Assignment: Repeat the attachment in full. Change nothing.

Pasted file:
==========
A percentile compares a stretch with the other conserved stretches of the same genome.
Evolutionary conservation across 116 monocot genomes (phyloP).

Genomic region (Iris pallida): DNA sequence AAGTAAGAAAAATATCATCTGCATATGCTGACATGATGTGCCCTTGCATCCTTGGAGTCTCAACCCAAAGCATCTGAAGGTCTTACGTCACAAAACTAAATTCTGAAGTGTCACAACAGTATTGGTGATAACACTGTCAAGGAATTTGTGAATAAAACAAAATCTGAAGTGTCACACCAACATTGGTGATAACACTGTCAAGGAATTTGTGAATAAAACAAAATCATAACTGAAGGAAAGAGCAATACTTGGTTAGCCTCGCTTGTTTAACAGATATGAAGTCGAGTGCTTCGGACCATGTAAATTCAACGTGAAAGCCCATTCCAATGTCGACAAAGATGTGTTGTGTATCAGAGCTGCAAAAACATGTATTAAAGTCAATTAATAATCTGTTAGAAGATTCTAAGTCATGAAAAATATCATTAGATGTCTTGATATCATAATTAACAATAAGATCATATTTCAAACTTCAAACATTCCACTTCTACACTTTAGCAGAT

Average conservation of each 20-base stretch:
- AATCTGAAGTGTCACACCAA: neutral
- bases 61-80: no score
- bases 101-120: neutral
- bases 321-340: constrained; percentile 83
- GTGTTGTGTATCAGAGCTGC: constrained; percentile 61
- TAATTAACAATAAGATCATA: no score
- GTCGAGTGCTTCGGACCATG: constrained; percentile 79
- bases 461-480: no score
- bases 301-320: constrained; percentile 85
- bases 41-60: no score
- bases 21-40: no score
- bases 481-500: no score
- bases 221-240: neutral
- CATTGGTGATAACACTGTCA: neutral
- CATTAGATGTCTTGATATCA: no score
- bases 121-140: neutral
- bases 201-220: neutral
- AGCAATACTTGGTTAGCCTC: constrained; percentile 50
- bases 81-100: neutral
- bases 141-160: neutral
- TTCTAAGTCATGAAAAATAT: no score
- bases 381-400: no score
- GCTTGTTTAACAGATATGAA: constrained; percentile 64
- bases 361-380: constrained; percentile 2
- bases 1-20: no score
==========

A percentile compares a stretch with the other conserved stretches of the same genome.
Evolutionary conservation across 116 monocot genomes (phyloP).

Genomic region (Iris pallida): DNA sequence AAGTAAGAAAAATATCATCTGCATATGCTGACATGATGTGCCCTTGCATCCTTGGAGTCTCAACCCAAAGCATCTGAAGGTCTTACGTCACAAAACTAAATTCTGAAGTGTCACAACAGTATTGGTGATAACACTGTCAAGGAATTTGTGAATAAAACAAAATCTGAAGTGTCACACCAACATTGGTGATAACACTGTCAAGGAATTTGTGAATAAAACAAAATCATAACTGAAGGAAAGAGCAATACTTGGTTAGCCTCGCTTGTTTAACAGATATGAAGTCGAGTGCTTCGGACCATGTAAATTCAACGTGAAAGCCCATTCCAATGTCGACAAAGATGTGTTGTGTATCAGAGCTGCAAAAACATGTATTAAAGTCAATTAATAATCTGTTAGAAGATTCTAAGTCATGAAAAATATCATTAGATGTCTTGATATCATAATTAACAATAAGATCATATTTCAAACTTCAAACATTCCACTTCTACACTTTAGCAGAT

Average conservation of each 20-base stretch:
- AATCTGAAGTGTCACACCAA: neutral
- bases 61-80: no score
- bases 101-120: neutral
- bases 321-340: constrained; percentile 83
- GTGTTGTGTATCAGAGCTGC: constrained; percentile 61
- TAATTAACAATAAGATCATA: no score
- GTCGAGTGCTTCGGACCATG: constrained; percentile 79
- bases 461-480: no score
- bases 301-320: constrained; percentile 85
- bases 41-60: no score
- bases 21-40: no score
- bases 481-500: no score
- bases 221-240: neutral
- CATTGGTGATAACACTGTCA: neutral
- CATTAGATGTCTTGATATCA: no score
- bases 121-140: neutral
- bases 201-220: neutral
- AGCAATACTTGGTTAGCCTC: constrained; percentile 50
- bases 81-100: neutral
- bases 141-160: neutral
- TTCTAAGTCATGAAAAATAT: no score
- bases 381-400: no score
- GCTTGTTTAACAGATATGAA: constrained; percentile 64
- bases 361-380: constrained; percentile 2
- bases 1-20: no score